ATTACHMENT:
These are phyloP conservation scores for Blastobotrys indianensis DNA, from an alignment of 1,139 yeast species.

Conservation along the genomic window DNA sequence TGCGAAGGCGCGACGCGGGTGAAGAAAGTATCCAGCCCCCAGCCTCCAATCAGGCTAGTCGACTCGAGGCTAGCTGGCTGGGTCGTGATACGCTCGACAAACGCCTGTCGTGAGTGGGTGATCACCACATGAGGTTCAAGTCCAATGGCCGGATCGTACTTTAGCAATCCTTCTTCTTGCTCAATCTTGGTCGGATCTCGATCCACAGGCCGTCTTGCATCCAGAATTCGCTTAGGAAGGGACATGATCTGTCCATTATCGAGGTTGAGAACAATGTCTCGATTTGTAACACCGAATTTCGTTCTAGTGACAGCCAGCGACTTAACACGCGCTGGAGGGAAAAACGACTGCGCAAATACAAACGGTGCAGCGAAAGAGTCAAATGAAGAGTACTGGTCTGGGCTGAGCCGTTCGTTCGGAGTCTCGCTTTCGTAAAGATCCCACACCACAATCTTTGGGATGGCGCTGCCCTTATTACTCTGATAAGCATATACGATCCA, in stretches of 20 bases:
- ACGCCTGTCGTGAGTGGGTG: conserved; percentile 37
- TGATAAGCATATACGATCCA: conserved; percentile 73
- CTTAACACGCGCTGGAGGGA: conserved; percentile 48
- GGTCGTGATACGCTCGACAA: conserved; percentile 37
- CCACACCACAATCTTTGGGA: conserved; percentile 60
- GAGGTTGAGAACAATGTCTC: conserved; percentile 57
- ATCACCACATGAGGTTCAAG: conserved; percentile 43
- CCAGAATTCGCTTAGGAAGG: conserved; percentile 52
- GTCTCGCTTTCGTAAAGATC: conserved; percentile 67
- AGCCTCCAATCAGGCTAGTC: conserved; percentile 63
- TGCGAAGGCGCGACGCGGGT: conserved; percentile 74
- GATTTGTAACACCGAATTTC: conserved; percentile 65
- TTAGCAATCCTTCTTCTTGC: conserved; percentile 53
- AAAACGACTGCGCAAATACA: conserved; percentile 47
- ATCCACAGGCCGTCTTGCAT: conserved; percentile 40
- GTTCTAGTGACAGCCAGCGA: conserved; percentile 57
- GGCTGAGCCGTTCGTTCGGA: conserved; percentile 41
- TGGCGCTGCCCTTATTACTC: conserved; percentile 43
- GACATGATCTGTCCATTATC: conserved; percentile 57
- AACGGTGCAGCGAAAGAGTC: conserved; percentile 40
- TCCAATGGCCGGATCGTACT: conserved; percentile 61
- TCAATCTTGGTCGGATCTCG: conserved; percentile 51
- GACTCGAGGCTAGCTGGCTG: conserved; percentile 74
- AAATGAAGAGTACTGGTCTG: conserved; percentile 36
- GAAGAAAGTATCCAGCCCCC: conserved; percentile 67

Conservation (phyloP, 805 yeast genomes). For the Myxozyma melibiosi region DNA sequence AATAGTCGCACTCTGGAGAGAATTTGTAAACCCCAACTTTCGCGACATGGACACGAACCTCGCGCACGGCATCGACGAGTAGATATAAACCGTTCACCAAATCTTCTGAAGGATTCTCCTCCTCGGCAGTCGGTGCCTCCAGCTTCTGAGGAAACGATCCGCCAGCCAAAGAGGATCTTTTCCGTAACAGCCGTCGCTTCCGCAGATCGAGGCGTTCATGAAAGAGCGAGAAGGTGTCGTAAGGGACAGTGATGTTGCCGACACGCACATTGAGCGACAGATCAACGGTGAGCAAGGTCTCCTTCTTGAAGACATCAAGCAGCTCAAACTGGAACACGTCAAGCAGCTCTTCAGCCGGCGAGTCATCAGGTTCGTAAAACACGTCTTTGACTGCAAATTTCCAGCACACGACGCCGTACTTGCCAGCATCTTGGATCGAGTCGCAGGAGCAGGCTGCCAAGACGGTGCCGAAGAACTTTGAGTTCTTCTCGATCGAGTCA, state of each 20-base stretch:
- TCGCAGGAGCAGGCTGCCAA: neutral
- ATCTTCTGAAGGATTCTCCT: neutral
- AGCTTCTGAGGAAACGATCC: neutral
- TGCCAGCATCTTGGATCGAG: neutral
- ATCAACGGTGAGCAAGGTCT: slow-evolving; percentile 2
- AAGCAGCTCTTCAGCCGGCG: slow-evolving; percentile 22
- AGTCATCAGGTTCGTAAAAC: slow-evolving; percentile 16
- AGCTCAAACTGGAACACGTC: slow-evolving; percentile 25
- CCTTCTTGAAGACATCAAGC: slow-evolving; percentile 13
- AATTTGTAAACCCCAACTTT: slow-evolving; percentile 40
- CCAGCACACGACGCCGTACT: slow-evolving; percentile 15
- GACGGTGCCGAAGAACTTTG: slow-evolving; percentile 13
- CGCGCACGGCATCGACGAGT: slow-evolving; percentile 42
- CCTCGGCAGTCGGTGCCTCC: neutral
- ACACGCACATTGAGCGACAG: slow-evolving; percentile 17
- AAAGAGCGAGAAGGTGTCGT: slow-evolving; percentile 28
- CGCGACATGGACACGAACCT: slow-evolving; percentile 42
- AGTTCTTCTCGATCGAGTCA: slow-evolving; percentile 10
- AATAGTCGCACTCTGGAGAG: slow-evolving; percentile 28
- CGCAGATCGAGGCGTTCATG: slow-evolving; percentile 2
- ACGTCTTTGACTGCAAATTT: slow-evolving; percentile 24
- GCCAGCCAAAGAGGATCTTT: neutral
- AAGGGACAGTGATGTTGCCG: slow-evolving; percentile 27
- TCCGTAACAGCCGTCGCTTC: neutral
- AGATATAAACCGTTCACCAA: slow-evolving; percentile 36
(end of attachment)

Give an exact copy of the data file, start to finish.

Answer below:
These are phyloP conservation scores for Blastobotrys indianensis DNA, from an alignment of 1,139 yeast species.

Conservation along the genomic window DNA sequence TGCGAAGGCGCGACGCGGGTGAAGAAAGTATCCAGCCCCCAGCCTCCAATCAGGCTAGTCGACTCGAGGCTAGCTGGCTGGGTCGTGATACGCTCGACAAACGCCTGTCGTGAGTGGGTGATCACCACATGAGGTTCAAGTCCAATGGCCGGATCGTACTTTAGCAATCCTTCTTCTTGCTCAATCTTGGTCGGATCTCGATCCACAGGCCGTCTTGCATCCAGAATTCGCTTAGGAAGGGACATGATCTGTCCATTATCGAGGTTGAGAACAATGTCTCGATTTGTAACACCGAATTTCGTTCTAGTGACAGCCAGCGACTTAACACGCGCTGGAGGGAAAAACGACTGCGCAAATACAAACGGTGCAGCGAAAGAGTCAAATGAAGAGTACTGGTCTGGGCTGAGCCGTTCGTTCGGAGTCTCGCTTTCGTAAAGATCCCACACCACAATCTTTGGGATGGCGCTGCCCTTATTACTCTGATAAGCATATACGATCCA, in stretches of 20 bases:
- ACGCCTGTCGTGAGTGGGTG: conserved; percentile 37
- TGATAAGCATATACGATCCA: conserved; percentile 73
- CTTAACACGCGCTGGAGGGA: conserved; percentile 48
- GGTCGTGATACGCTCGACAA: conserved; percentile 37
- CCACACCACAATCTTTGGGA: conserved; percentile 60
- GAGGTTGAGAACAATGTCTC: conserved; percentile 57
- ATCACCACATGAGGTTCAAG: conserved; percentile 43
- CCAGAATTCGCTTAGGAAGG: conserved; percentile 52
- GTCTCGCTTTCGTAAAGATC: conserved; percentile 67
- AGCCTCCAATCAGGCTAGTC: conserved; percentile 63
- TGCGAAGGCGCGACGCGGGT: conserved; percentile 74
- GATTTGTAACACCGAATTTC: conserved; percentile 65
- TTAGCAATCCTTCTTCTTGC: conserved; percentile 53
- AAAACGACTGCGCAAATACA: conserved; percentile 47
- ATCCACAGGCCGTCTTGCAT: conserved; percentile 40
- GTTCTAGTGACAGCCAGCGA: conserved; percentile 57
- GGCTGAGCCGTTCGTTCGGA: conserved; percentile 41
- TGGCGCTGCCCTTATTACTC: conserved; percentile 43
- GACATGATCTGTCCATTATC: conserved; percentile 57
- AACGGTGCAGCGAAAGAGTC: conserved; percentile 40
- TCCAATGGCCGGATCGTACT: conserved; percentile 61
- TCAATCTTGGTCGGATCTCG: conserved; percentile 51
- GACTCGAGGCTAGCTGGCTG: conserved; percentile 74
- AAATGAAGAGTACTGGTCTG: conserved; percentile 36
- GAAGAAAGTATCCAGCCCCC: conserved; percentile 67

Conservation (phyloP, 805 yeast genomes). For the Myxozyma melibiosi region DNA sequence AATAGTCGCACTCTGGAGAGAATTTGTAAACCCCAACTTTCGCGACATGGACACGAACCTCGCGCACGGCATCGACGAGTAGATATAAACCGTTCACCAAATCTTCTGAAGGATTCTCCTCCTCGGCAGTCGGTGCCTCCAGCTTCTGAGGAAACGATCCGCCAGCCAAAGAGGATCTTTTCCGTAACAGCCGTCGCTTCCGCAGATCGAGGCGTTCATGAAAGAGCGAGAAGGTGTCGTAAGGGACAGTGATGTTGCCGACACGCACATTGAGCGACAGATCAACGGTGAGCAAGGTCTCCTTCTTGAAGACATCAAGCAGCTCAAACTGGAACACGTCAAGCAGCTCTTCAGCCGGCGAGTCATCAGGTTCGTAAAACACGTCTTTGACTGCAAATTTCCAGCACACGACGCCGTACTTGCCAGCATCTTGGATCGAGTCGCAGGAGCAGGCTGCCAAGACGGTGCCGAAGAACTTTGAGTTCTTCTCGATCGAGTCA, state of each 20-base stretch:
- TCGCAGGAGCAGGCTGCCAA: neutral
- ATCTTCTGAAGGATTCTCCT: neutral
- AGCTTCTGAGGAAACGATCC: neutral
- TGCCAGCATCTTGGATCGAG: neutral
- ATCAACGGTGAGCAAGGTCT: slow-evolving; percentile 2
- AAGCAGCTCTTCAGCCGGCG: slow-evolving; percentile 22
- AGTCATCAGGTTCGTAAAAC: slow-evolving; percentile 16
- AGCTCAAACTGGAACACGTC: slow-evolving; percentile 25
- CCTTCTTGAAGACATCAAGC: slow-evolving; percentile 13
- AATTTGTAAACCCCAACTTT: slow-evolving; percentile 40
- CCAGCACACGACGCCGTACT: slow-evolving; percentile 15
- GACGGTGCCGAAGAACTTTG: slow-evolving; percentile 13
- CGCGCACGGCATCGACGAGT: slow-evolving; percentile 42
- CCTCGGCAGTCGGTGCCTCC: neutral
- ACACGCACATTGAGCGACAG: slow-evolving; percentile 17
- AAAGAGCGAGAAGGTGTCGT: slow-evolving; percentile 28
- CGCGACATGGACACGAACCT: slow-evolving; percentile 42
- AGTTCTTCTCGATCGAGTCA: slow-evolving; percentile 10
- AATAGTCGCACTCTGGAGAG: slow-evolving; percentile 28
- CGCAGATCGAGGCGTTCATG: slow-evolving; percentile 2
- ACGTCTTTGACTGCAAATTT: slow-evolving; percentile 24
- GCCAGCCAAAGAGGATCTTT: neutral
- AAGGGACAGTGATGTTGCCG: slow-evolving; percentile 27
- TCCGTAACAGCCGTCGCTTC: neutral
- AGATATAAACCGTTCACCAA: slow-evolving; percentile 36